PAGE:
I’ve been writing for more than 20 years, and in that time I’ve seen some pretty crazy sales pitches.
“This book will get you out of the rat race and into a hammock.”
“These tips can turn an aspiring writer into a hammock-swinging success.”
“Take my class and before you know it your novel will be earning hammock money!” The ones I see always feature hammocks for some reason, along with that tall glass of sweet tea.
I’ve tried a few, avoided the majority, and am still working daily from a chair like some kind of failure, but one recent change has made a big difference.
What if I was to tell you about a writing boot camp that boosts your speed, expands your focus and helps you get more organized than you’ve ever been?
Sounds crazy, right?
Now what if I told you this boot camp pays you to join?
A lot of naysayers are going to tell you to walk on by, but this maligned corner of the freelance world has a lot to offer if you know how to approach it correctly. Ladies and gentlemen, welcome to the content mill, the P90X of freelancing.
I know. Everyone hates content mills.
As you probably know, there are plenty of downsides to writing for word factories. The pay is atrocious, often as low as one to two cents per word.
Anything you might do to game the system, like typing extra fast, comes back to drag your time down when you’re presented with a suite of complex edits to address.
And there’s an assumption built into the structure of the job itself that writing doesn’t matter; it’s not treated as a skill of any value whatsoever. Your work is just another splat of fake dog doo passing by on the assembly line.
This view can be disheartening, and the repetitive grind of the work doesn’t brighten the view at all.
Content mills can help you learn as you earn
And yet — here is where the techno music starts building softly in the background — content mills have much to offer seasoned pros and new writers alike.
Most require a grammar test. Take it! You’ll probably ace it, but if you don’t, it will show you any blind spots that may be compromising your professionalism.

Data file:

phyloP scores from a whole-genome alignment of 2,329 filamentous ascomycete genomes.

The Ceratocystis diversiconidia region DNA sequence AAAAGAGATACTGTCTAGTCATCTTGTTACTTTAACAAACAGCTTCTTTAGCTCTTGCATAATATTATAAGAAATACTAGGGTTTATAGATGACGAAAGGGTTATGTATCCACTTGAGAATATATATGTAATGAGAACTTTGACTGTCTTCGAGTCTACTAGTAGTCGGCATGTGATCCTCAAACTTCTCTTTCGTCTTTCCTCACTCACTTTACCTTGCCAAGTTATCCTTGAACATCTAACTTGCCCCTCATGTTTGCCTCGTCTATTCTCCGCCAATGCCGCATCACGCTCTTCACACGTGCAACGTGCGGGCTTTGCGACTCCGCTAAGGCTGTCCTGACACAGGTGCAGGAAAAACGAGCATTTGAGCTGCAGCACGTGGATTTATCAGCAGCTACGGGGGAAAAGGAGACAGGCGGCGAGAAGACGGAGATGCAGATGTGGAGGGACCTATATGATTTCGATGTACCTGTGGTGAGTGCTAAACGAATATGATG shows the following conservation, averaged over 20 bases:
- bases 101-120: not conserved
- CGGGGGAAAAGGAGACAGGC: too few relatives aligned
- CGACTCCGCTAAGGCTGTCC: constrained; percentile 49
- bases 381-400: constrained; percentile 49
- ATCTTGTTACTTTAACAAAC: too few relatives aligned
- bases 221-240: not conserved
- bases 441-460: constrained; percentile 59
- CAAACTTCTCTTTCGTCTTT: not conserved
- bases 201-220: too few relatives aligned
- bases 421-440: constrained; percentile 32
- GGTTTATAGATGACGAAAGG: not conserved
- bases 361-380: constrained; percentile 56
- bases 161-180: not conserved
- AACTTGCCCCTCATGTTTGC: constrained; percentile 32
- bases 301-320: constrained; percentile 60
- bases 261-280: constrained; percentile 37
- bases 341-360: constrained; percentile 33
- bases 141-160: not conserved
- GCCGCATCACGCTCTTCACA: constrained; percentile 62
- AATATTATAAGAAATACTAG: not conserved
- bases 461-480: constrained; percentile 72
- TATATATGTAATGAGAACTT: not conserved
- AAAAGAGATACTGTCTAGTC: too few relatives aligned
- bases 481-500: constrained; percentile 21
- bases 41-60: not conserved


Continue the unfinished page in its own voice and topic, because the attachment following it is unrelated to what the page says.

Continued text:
When you get accepted, take the training as seriously as if you were in medical school. Take notes. Print, save, and reread information.
If you’re new to writing, it’s valuable practice for the day you’re juggling clients who all operate with different guidelines tied to different style guides. Just laser-focus on what’s in front of you and keep circling back to it until the work is done.
For an established writer, dealing with so many new particulars offers a chance to reset and refresh those muscles, and maybe to be humbled a bit.
The content agency I recently signed up with offers outstanding training; the staff are comprehensive and unfailingly kind and supportive, even when middle-aged writers freak out about the terrible pay relative to the obsessively nit-picky level of detail they expect in 48 hours or less.
I bristled at first. I think about quitting once a week. But I’ve kept at it, and the results are noteworthy.
What I’ve learned writing for a content mill
I’ve always been a fast writer, but now I’m an absolute monster. Six articles totalling 2,150 words in less than half a day? Not a problem!
The work has to squeeze in between my regular assignments, running errands and occasionally sleeping for a minute, so there’s nothing to be gained by getting precious.
I spend more time trying to claim and deliver the assignments, which always involves roughly 25 more steps than should be necessary, than I do writing them. The work is nevertheless high quality. I am definitely more efficient now.
I’m able to balance the workload because this new addition forced me to adopt an organization system.
An online discussion thread led me to the method, and it’s absolutely perfect for my needs; yours may vary. A dry-erase board above your work station may help, or a calendar nearby with deadlines posted may be all you need to stay focused. Whatever it takes, make it a priority.
Another gift from this this ostensibly crappy job is the ability to write on any topic an editor could possibly come up with, because that’s exactly what the work consists of.
Granted, writing about facial exfoliation one minute, foreclosed homes the next, then pivoting to bang out a series of blog posts for a Unitarian church can induce a kind of mental whiplash, but you do it and get through it, like a series of reps on a leg press machine.
Yes, the work is a grind, and I often look at the pay next to an assignment and spitefully calculate the rates of all my other clients in comparison (the absolute lowest pays eight times the highest rate available to me at the mill right now).
But the skills I’ve gained have changed my approach to work in ways that make it more lucrative, not less.
Prior to my time as a word miller, I neglected to answer calls for submissions if the subject was something I didn’t know about. Today? I know there’s nothing I can’t learn and report back on, and my pitching reflects it. I’m more optimistic, which often helps get a pitch to “yes.”
And it feels good to always have work! Searching for lucrative assignments can be discouraging, but plugging in quickly between paid assignments and committing to a pitch goal for the end of the week?
That’s feeling the burn in the best way possible.
Have you ever written for a content mill? What did you learn from the experience?